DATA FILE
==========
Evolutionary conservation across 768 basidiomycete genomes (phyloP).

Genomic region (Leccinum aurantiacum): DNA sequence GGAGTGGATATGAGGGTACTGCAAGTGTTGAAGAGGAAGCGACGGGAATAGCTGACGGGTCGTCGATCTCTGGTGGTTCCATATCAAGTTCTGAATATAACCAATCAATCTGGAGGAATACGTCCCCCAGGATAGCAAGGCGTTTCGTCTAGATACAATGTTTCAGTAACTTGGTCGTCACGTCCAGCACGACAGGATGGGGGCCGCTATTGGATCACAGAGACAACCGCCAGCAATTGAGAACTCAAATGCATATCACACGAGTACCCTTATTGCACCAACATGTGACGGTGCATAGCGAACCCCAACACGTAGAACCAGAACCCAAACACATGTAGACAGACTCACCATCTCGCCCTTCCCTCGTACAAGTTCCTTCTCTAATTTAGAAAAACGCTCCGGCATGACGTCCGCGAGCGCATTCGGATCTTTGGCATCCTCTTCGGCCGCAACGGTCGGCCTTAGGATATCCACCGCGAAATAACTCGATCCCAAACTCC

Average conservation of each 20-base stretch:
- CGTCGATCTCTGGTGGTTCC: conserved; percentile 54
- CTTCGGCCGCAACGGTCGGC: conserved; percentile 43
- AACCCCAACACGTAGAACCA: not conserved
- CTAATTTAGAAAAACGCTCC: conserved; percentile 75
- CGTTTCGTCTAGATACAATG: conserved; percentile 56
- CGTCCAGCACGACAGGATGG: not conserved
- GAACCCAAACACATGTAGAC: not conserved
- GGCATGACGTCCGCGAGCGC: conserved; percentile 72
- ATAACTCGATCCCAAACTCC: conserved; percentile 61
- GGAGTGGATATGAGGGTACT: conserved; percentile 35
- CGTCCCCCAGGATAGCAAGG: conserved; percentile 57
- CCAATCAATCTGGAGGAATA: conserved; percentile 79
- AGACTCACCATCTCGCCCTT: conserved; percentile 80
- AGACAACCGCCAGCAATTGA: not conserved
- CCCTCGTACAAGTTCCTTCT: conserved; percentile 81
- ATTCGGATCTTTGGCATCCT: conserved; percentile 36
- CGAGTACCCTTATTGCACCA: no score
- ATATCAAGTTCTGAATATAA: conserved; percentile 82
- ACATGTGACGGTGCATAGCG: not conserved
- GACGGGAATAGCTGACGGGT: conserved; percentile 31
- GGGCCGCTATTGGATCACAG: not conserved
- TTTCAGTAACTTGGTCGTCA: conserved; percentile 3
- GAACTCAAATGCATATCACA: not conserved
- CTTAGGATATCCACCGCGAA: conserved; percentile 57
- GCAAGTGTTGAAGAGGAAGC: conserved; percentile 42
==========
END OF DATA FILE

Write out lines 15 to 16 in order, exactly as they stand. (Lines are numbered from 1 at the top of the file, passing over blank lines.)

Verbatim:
- CCAATCAATCTGGAGGAATA: conserved; percentile 79
- AGACTCACCATCTCGCCCTT: conserved; percentile 80